2014 CEO2CEO Summit:
Growing Your Business in Uncertain Times

RESTORING AMERICAN COMPETITIVENESS

CEO2-2IN KICKING OFF THE SUMMIT, Dow Chemical’s Andrew Liveris shared an optimistic outlook in his keynote address to peer CEOs—and challenged them to take part in the U.S.’s manufacturing revolution. “Manufacturing is an innovation-centric activity, which should be an American advantage,” he pointed out. “The ability of this country—because of its values, its institutions and the Constitution itself—to encourage individuals to be the best they can be, entrepreneurial action and be able to pivot according to the world we face is one of America’s greatest attributes.” The country’s geopolitical stability relative to the rest of the globe also strengthens that edge.

“The ability of this country to encourage individuals to be the best they can be, [to] … be able to pivot according to the world we face, is one of America’s greatest attributes.”

At the same time, he cautioned, today’s U.S. businesses must navigate an entirely new kind of competitor in the form of state-owned enterprises. “This is a quintessential issue in our times,” warned Liveris. “They have subsidized capital, subsidized energy, subsidized labor and a single goal that has nothing to do with EVA: employing people. They have a very different business model than you.”

The rapid pace of change today coupled with competition from this emerging force means that if businesses are to survive they must continually find ways to add value. “You need to innovate faster than the enterprises from these nation states that are commoditizing you at the speed of live,” he said. “As manufacturers, the biggest issue we have [in achieving that] is in training a new, technically skilled work force.”

Coming to the Summit fresh from meeting with President Obama in Washington, Liveris added that some progress has been made on that front as part of the Advanced Manufacturing Partnership Steering Committee, on which he serves. “The critique of this Administration is hot and heavy, especially around things like healthcare, but you have to give this Administration credit for addressing the manufacturing revolution,” he said, pointing to the launch of five Institutes for Manufacturing Innovation where industry, academia and government partners co-invest and collaborate to nurture manufacturing innovation and accelerate commercialization. “These are national training centers that you can all contribute to, that will [enable us] to show high school kids and even younger generations that trades are noble professions, that not everyone needs to have a double Ph.D. in economics.”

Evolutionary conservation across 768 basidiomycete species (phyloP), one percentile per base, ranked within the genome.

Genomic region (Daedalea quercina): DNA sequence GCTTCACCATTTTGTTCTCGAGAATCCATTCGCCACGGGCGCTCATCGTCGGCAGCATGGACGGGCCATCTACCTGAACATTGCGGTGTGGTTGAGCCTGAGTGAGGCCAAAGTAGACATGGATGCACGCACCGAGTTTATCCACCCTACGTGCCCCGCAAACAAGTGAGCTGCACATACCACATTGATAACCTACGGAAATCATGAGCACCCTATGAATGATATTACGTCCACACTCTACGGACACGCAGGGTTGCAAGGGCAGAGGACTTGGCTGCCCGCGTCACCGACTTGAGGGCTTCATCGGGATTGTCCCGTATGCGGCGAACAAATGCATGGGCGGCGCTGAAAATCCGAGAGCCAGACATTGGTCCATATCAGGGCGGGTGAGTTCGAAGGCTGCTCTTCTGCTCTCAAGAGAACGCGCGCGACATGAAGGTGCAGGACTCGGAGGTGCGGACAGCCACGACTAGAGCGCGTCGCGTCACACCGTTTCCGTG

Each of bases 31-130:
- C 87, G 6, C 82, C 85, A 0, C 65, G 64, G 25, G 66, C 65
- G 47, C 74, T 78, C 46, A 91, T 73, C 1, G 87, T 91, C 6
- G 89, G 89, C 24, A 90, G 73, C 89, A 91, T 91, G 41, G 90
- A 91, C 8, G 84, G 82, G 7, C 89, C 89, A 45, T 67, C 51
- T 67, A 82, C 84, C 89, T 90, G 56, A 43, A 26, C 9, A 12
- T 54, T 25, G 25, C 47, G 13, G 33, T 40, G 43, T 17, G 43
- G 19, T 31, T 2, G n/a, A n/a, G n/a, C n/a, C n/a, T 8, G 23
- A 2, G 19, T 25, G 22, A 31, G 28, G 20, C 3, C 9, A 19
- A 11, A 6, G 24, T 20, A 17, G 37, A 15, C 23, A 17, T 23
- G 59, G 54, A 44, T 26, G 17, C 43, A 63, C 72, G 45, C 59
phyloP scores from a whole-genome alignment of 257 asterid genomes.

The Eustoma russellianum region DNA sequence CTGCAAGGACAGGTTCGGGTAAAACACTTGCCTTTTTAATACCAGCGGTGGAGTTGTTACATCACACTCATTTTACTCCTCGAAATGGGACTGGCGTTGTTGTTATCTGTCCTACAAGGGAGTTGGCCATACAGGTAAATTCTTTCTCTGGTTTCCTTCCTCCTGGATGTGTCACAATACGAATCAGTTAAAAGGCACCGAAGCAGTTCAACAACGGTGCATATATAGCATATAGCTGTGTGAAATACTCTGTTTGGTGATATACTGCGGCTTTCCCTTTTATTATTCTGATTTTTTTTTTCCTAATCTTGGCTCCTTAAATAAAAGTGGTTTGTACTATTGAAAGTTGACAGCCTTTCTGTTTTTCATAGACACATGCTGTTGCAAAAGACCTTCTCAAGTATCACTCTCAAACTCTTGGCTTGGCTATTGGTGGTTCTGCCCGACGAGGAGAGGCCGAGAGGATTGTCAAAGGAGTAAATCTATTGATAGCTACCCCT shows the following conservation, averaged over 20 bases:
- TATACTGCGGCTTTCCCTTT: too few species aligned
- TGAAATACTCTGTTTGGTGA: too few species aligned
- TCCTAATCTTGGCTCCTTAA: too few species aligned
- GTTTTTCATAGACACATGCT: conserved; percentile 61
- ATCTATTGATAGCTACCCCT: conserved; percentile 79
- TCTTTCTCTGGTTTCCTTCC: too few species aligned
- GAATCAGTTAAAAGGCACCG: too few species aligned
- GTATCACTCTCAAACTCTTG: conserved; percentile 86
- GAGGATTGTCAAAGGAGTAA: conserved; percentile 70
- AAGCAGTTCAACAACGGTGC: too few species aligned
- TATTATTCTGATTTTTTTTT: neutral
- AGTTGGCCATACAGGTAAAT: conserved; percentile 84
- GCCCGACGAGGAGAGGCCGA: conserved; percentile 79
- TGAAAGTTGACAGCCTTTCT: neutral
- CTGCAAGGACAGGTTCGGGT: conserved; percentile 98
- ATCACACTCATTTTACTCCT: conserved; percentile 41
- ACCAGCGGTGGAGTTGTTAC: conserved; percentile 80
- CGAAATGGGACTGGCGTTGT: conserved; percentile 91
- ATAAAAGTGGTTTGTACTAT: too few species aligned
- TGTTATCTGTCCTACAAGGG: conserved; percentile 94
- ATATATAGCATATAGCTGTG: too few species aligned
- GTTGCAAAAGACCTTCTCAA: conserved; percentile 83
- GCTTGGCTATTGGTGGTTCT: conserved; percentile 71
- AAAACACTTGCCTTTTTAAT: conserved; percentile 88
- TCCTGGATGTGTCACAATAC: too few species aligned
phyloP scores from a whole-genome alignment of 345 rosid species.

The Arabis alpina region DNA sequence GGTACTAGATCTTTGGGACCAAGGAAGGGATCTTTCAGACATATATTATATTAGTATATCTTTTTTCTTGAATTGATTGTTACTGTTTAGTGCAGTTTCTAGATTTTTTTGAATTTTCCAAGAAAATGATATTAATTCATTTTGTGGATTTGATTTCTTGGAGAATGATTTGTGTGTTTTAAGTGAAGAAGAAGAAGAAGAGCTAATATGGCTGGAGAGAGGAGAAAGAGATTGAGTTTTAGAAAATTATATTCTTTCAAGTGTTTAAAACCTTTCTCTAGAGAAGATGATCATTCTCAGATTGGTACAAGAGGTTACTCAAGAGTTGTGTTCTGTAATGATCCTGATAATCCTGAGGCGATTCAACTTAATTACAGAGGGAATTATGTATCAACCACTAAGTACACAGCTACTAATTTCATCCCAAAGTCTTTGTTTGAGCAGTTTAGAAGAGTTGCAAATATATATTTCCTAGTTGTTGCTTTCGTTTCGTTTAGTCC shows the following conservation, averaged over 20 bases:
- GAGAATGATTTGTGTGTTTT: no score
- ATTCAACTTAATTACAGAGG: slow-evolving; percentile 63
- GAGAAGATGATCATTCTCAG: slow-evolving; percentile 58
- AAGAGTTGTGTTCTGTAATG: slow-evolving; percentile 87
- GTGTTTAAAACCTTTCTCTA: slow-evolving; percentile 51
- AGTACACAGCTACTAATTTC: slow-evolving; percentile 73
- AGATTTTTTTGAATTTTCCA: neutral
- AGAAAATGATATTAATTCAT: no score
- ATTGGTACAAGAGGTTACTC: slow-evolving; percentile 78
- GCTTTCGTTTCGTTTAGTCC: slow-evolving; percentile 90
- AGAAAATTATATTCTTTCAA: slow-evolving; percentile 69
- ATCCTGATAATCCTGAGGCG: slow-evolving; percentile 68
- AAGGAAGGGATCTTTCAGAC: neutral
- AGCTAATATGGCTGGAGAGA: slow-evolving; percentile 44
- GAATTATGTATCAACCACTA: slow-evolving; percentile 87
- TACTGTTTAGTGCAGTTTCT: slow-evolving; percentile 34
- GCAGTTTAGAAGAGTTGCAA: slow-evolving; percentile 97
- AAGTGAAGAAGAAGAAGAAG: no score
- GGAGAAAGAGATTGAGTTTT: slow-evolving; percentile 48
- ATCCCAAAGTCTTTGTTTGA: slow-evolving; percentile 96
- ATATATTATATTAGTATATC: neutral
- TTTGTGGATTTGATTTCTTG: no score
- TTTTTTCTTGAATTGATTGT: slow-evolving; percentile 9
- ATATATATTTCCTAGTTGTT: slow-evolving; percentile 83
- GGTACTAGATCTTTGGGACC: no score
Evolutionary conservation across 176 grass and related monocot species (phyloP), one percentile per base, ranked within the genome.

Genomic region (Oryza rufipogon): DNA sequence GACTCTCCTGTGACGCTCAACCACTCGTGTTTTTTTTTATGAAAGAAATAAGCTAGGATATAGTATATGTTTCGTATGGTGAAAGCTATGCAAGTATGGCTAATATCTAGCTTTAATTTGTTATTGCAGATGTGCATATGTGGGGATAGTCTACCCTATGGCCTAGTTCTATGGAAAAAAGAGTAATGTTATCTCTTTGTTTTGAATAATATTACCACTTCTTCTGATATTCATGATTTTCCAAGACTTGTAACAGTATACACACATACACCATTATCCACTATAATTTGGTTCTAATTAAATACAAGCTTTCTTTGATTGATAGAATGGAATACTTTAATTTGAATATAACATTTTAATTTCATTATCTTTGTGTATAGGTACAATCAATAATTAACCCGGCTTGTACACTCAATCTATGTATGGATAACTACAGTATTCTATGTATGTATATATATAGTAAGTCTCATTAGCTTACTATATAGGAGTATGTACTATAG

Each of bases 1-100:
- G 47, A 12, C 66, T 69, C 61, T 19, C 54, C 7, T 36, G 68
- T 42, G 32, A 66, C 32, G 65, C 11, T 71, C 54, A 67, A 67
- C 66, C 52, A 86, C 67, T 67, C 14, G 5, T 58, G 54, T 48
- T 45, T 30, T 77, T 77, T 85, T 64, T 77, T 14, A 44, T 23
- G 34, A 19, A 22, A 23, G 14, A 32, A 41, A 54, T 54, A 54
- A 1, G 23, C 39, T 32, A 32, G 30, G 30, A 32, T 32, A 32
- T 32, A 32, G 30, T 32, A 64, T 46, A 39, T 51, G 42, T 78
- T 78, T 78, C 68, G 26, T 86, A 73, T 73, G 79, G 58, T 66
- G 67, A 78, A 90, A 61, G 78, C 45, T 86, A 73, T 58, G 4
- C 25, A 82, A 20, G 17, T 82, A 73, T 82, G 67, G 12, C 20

RECAPTURING THE POWER OF INNOVATION

CEO2-3CONCEPT: Three panelists weigh in on how best to nurture innovation and harness its power

GEORGE BARRETT, CEO, CARDINAL HEALTH

“We accomplish what we measure, there is great truth to that. We also accomplish what we recognize, what is reinforced, what becomes part of our mythology. At Cardinal, we never miss an opportunity to talk about an innovation, including what didn’t work. I would also tie diversity to innovation. You cannot get innovation in a highly charged environment when everyone talks sounds and looks the same. You need to find different types of people to populate your leadership team. “Finally, we, as leaders, have to give voice to the heretics. We all have those people who can drive you and other people crazy, but that is where a lot of that innovation comes from.”

BOB NARDELLI, CEO, XLR-8, SENIOR ADVISOR, CERBERUS CAPITAL

“You cannot overcommunicate. You may feel that you articulate your vision and your strategy to the point of nausea, but on any given day 3 percent or more of your people haven’t heard it before. “If you only have a $1 to spend, you want to spend 99 cents on people. My success is routed in the success, the strength and the collaboration of other people. “As painful as it is it is, it is always good to have a few internal activists who will challenge the status quo.”

BARRY ROWAN, CFO, COOL PLANET ENERGY SYSTEMS

“The thing that has spurred innovation for us is a deep conviction and shared passion that we have the chance to make a significant impact and change the world for good. The single most important thing we do is attract people of that ilk. We are in this together and linking arms. There is a tremendous foxhole bonding. Getting people who understand it, who live it and feel it in their bones is the most effective thing you can do.”

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Jennifer Pellet
As editor-at-large at Chief Executive magazine, Jennifer Pellet writes feature stories and CEO roundtable coverage and also edits various sections of the publication.

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